The mom subsequently continues to construct the nest and to supply her young with big prey items like wasps and beetles. The young grow larger during winter and springtime, and occasionally help the mom to build the nest up farther. If food becomes scarce nevertheless, they’ll eat their mom. During the summer months, the now grown male young migrates to locate other nests. The females, however, mate before their migration within their parental nest.

Dangers to Human and First Aid

Flower spiders aren’t dangerous to people.


 

Jumping Spider

Jumping Spider

Identification

Though usually modest in size, their big eyes, leaping skill that is prodigious, frequently dazzling colors and cocky, inquisitive action makes them quite appealing. Many are sunlight hunters, using their exceptional eyesight stalk, propelled by their powerful back legs, to monitor and calculate space, before suddenly jumping on their prey.

Covered with lichen, this jumper uses stalking, ambushing, imitation strategies and web invasion to attack.

Size range

3mm – 12 millimeters

Distribution

Australia-wide.

Habitat

Jumping spiders are found in all sorts of plantations during the sunny days.

Eating Habit

arthropod-feeder

Other behaviors and adaptations

The males are often more colored, patterned or adorned with body or leg hair tufts than the females. They use the females to impress during courtship displays. The Jumping Spider is sometimes called “peacock spiders” because of the manner they show themselves… attributed to the bright colors of the males. Males have flap-like lateral extensions.


 

Trapdoor spider

Trapdoor Spider

Identification

Trapdoor spider has short, blunt spinnerets. Males have a little spur that is midway through their first leg. The females are slightly bigger than the males. Although the male may react if endangered, these spiders are usually quite shy.

They contain an extensive assortment of different kinds, many of which are adapted to drier habitats.

Brown Trapdoor Spiders are dull, brownish spiders with a cover of lighter golden hairs on the carapace (“dusty look”). There are always light bars across the abdomen. Brown Trapdoor spider eyes are arranged in two rows.

 

Spiders usually mistaken for Trapdoors are Funnelweb Spiders and Mouse Spiders.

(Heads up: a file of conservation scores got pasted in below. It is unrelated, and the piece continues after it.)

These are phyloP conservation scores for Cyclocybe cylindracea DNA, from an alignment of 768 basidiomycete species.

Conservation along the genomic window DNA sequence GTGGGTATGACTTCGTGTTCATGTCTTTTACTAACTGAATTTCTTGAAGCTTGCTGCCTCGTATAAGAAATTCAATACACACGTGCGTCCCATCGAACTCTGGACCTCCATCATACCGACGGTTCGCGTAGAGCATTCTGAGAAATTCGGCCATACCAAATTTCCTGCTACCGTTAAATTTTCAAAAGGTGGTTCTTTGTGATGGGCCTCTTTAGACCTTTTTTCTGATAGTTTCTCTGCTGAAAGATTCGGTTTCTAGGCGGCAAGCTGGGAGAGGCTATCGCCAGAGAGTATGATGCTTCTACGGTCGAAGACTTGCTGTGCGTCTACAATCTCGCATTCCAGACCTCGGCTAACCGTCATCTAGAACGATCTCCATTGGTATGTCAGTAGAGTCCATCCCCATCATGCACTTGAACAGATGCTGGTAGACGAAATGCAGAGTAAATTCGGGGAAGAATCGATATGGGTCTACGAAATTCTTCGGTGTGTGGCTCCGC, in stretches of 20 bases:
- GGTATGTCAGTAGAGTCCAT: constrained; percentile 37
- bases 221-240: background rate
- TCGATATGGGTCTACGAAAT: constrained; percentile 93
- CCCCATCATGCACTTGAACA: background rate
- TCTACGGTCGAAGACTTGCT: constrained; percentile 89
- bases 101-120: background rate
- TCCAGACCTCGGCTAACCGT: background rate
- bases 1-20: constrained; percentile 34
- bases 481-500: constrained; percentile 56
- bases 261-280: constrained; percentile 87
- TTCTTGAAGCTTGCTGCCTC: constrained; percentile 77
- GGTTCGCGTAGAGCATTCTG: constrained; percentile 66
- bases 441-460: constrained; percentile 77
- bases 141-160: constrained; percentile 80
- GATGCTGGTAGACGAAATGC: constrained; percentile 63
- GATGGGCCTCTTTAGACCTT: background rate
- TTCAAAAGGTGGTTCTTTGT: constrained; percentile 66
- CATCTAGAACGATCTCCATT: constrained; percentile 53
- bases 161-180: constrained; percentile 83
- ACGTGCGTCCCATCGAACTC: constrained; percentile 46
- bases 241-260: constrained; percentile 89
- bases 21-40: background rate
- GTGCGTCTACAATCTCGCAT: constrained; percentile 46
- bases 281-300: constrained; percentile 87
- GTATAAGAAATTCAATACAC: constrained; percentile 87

Size Range

1.5cm-3cm

Similar Species

Funnelweb Spiders and Mouse Spiders.

Distribution

Australia-wide.

Lifecycle

The female after mating will shield its egg in a burrow. They stay for several months before dispersing on the earth when the juveniles have hatched. The young would then make their own tiny burrows. As the spider grows larger, its constructed hole becomes wider too.

 

Trapdoors take several years to reach adulthood, and have a very long lifespan, between 5 to 20 years. Females remain in or near their burrows, whereas male goes in search of a mate after they have reached maturity.

Management

In urban areas, Brown Trapdoor Spiders likely play an important function in controlling garden pests, and it’s best only to leave them alone since people do not regard them as dangeros.

Danger to Human

Brown Trapdoor Spiders are frequently mistaken for Funnel-web spiders, but their bites aren’t dangerous. Sigillate Trapdoor Spider stings may cause pain and swelling. As far as this spider’s sting is concerned, there’s been only one recorded case of serious effects from its bite.

 

If symptoms continue, seek medical attention.


Eastern Mouse Spider

Eastern Mouse Spider

Identification

Missulena bradleyi, the eastern mouse spider, is rampant to the east shore of Australia. Eastern mouse spiders are frequently mistaken for Australian funnel web spiders. Their fangs often cross around while those of funnel webs stay and the latter frequently have a drop of venom on their fang points.

There are 11 known species. The name was derived as a result of the way the spider digs its burrow much like mice.

 

Funnelweb antivenom was discovered to become an effective treatment for severe stings. Mouse spiders are moderate-to-big specimens, which range from 1 cm to 3 cm. in length. Their carapace is slick, and they’ve broad heads, with eyes. They’ve short spinnerets, found in the back of the abdomen. Mouse spiders show sexual dimorphism, with female spiders being all black and the male having unique coloration.